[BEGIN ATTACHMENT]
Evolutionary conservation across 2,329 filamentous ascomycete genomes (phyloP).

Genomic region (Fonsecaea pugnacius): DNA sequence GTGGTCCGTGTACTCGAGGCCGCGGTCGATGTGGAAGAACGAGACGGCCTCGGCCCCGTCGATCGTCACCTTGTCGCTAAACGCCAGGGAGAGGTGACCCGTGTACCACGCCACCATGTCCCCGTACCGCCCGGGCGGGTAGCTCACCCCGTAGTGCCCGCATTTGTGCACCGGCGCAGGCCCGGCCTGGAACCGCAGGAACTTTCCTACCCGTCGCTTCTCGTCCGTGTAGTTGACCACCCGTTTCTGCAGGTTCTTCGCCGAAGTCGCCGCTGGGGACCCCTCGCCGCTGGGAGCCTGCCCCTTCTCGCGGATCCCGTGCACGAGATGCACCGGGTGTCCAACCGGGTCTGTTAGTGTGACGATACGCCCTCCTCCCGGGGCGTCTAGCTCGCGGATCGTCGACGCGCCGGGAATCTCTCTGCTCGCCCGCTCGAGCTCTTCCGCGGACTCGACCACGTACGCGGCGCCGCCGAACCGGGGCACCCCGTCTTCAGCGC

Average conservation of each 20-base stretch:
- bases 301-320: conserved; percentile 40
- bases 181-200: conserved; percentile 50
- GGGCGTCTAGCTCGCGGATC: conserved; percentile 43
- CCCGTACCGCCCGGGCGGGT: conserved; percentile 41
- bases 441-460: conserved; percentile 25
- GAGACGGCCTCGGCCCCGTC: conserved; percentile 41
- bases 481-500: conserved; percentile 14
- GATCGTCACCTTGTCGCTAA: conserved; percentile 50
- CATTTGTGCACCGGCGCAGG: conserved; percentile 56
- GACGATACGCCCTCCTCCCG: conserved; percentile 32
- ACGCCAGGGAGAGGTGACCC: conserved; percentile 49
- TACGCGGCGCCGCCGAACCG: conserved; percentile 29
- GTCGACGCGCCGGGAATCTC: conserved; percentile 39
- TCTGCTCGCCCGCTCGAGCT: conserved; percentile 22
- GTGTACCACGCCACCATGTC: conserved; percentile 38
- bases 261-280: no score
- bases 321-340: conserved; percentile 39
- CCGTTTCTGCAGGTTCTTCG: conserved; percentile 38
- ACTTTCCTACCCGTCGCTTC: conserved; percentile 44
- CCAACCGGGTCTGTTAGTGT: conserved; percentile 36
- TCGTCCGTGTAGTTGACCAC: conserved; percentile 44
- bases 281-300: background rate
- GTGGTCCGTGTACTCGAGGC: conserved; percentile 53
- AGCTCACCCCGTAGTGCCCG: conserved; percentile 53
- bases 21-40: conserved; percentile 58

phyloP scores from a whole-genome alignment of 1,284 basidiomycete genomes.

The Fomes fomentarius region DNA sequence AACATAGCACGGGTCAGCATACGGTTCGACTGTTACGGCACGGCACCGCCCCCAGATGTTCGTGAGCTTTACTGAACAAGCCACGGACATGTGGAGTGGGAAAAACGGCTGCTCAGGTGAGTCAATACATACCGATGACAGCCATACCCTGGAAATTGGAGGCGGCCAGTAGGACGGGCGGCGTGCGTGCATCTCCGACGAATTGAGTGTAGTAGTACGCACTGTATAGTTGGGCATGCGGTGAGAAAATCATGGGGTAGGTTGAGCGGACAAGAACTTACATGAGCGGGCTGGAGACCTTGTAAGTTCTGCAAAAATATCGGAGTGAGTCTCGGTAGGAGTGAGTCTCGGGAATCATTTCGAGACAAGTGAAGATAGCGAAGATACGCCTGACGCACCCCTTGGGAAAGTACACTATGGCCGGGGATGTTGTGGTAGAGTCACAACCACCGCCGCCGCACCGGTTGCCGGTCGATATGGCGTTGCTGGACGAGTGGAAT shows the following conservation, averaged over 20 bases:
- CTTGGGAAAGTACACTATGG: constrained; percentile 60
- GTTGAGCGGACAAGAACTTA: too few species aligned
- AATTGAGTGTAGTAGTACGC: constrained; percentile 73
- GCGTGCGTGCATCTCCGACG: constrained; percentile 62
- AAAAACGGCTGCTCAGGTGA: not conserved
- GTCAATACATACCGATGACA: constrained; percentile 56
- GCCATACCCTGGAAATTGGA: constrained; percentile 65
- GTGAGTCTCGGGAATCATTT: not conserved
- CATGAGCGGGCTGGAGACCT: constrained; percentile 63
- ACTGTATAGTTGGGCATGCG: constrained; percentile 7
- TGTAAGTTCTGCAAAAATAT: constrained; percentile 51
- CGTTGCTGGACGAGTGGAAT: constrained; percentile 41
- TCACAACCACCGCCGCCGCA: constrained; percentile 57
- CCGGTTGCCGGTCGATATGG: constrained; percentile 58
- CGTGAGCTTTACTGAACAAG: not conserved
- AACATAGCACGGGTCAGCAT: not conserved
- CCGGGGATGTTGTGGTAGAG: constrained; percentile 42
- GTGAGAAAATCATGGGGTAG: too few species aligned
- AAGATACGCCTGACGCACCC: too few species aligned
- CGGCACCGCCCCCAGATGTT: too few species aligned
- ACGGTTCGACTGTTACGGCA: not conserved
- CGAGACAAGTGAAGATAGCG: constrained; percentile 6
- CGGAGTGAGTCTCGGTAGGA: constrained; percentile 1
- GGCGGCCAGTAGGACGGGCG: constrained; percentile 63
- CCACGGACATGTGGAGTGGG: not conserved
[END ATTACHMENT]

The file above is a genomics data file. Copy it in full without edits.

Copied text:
Evolutionary conservation across 2,329 filamentous ascomycete genomes (phyloP).

Genomic region (Fonsecaea pugnacius): DNA sequence GTGGTCCGTGTACTCGAGGCCGCGGTCGATGTGGAAGAACGAGACGGCCTCGGCCCCGTCGATCGTCACCTTGTCGCTAAACGCCAGGGAGAGGTGACCCGTGTACCACGCCACCATGTCCCCGTACCGCCCGGGCGGGTAGCTCACCCCGTAGTGCCCGCATTTGTGCACCGGCGCAGGCCCGGCCTGGAACCGCAGGAACTTTCCTACCCGTCGCTTCTCGTCCGTGTAGTTGACCACCCGTTTCTGCAGGTTCTTCGCCGAAGTCGCCGCTGGGGACCCCTCGCCGCTGGGAGCCTGCCCCTTCTCGCGGATCCCGTGCACGAGATGCACCGGGTGTCCAACCGGGTCTGTTAGTGTGACGATACGCCCTCCTCCCGGGGCGTCTAGCTCGCGGATCGTCGACGCGCCGGGAATCTCTCTGCTCGCCCGCTCGAGCTCTTCCGCGGACTCGACCACGTACGCGGCGCCGCCGAACCGGGGCACCCCGTCTTCAGCGC

Average conservation of each 20-base stretch:
- bases 301-320: conserved; percentile 40
- bases 181-200: conserved; percentile 50
- GGGCGTCTAGCTCGCGGATC: conserved; percentile 43
- CCCGTACCGCCCGGGCGGGT: conserved; percentile 41
- bases 441-460: conserved; percentile 25
- GAGACGGCCTCGGCCCCGTC: conserved; percentile 41
- bases 481-500: conserved; percentile 14
- GATCGTCACCTTGTCGCTAA: conserved; percentile 50
- CATTTGTGCACCGGCGCAGG: conserved; percentile 56
- GACGATACGCCCTCCTCCCG: conserved; percentile 32
- ACGCCAGGGAGAGGTGACCC: conserved; percentile 49
- TACGCGGCGCCGCCGAACCG: conserved; percentile 29
- GTCGACGCGCCGGGAATCTC: conserved; percentile 39
- TCTGCTCGCCCGCTCGAGCT: conserved; percentile 22
- GTGTACCACGCCACCATGTC: conserved; percentile 38
- bases 261-280: no score
- bases 321-340: conserved; percentile 39
- CCGTTTCTGCAGGTTCTTCG: conserved; percentile 38
- ACTTTCCTACCCGTCGCTTC: conserved; percentile 44
- CCAACCGGGTCTGTTAGTGT: conserved; percentile 36
- TCGTCCGTGTAGTTGACCAC: conserved; percentile 44
- bases 281-300: background rate
- GTGGTCCGTGTACTCGAGGC: conserved; percentile 53
- AGCTCACCCCGTAGTGCCCG: conserved; percentile 53
- bases 21-40: conserved; percentile 58

phyloP scores from a whole-genome alignment of 1,284 basidiomycete genomes.

The Fomes fomentarius region DNA sequence AACATAGCACGGGTCAGCATACGGTTCGACTGTTACGGCACGGCACCGCCCCCAGATGTTCGTGAGCTTTACTGAACAAGCCACGGACATGTGGAGTGGGAAAAACGGCTGCTCAGGTGAGTCAATACATACCGATGACAGCCATACCCTGGAAATTGGAGGCGGCCAGTAGGACGGGCGGCGTGCGTGCATCTCCGACGAATTGAGTGTAGTAGTACGCACTGTATAGTTGGGCATGCGGTGAGAAAATCATGGGGTAGGTTGAGCGGACAAGAACTTACATGAGCGGGCTGGAGACCTTGTAAGTTCTGCAAAAATATCGGAGTGAGTCTCGGTAGGAGTGAGTCTCGGGAATCATTTCGAGACAAGTGAAGATAGCGAAGATACGCCTGACGCACCCCTTGGGAAAGTACACTATGGCCGGGGATGTTGTGGTAGAGTCACAACCACCGCCGCCGCACCGGTTGCCGGTCGATATGGCGTTGCTGGACGAGTGGAAT shows the following conservation, averaged over 20 bases:
- CTTGGGAAAGTACACTATGG: constrained; percentile 60
- GTTGAGCGGACAAGAACTTA: too few species aligned
- AATTGAGTGTAGTAGTACGC: constrained; percentile 73
- GCGTGCGTGCATCTCCGACG: constrained; percentile 62
- AAAAACGGCTGCTCAGGTGA: not conserved
- GTCAATACATACCGATGACA: constrained; percentile 56
- GCCATACCCTGGAAATTGGA: constrained; percentile 65
- GTGAGTCTCGGGAATCATTT: not conserved
- CATGAGCGGGCTGGAGACCT: constrained; percentile 63
- ACTGTATAGTTGGGCATGCG: constrained; percentile 7
- TGTAAGTTCTGCAAAAATAT: constrained; percentile 51
- CGTTGCTGGACGAGTGGAAT: constrained; percentile 41
- TCACAACCACCGCCGCCGCA: constrained; percentile 57
- CCGGTTGCCGGTCGATATGG: constrained; percentile 58
- CGTGAGCTTTACTGAACAAG: not conserved
- AACATAGCACGGGTCAGCAT: not conserved
- CCGGGGATGTTGTGGTAGAG: constrained; percentile 42
- GTGAGAAAATCATGGGGTAG: too few species aligned
- AAGATACGCCTGACGCACCC: too few species aligned
- CGGCACCGCCCCCAGATGTT: too few species aligned
- ACGGTTCGACTGTTACGGCA: not conserved
- CGAGACAAGTGAAGATAGCG: constrained; percentile 6
- CGGAGTGAGTCTCGGTAGGA: constrained; percentile 1
- GGCGGCCAGTAGGACGGGCG: constrained; percentile 63
- CCACGGACATGTGGAGTGGG: not conserved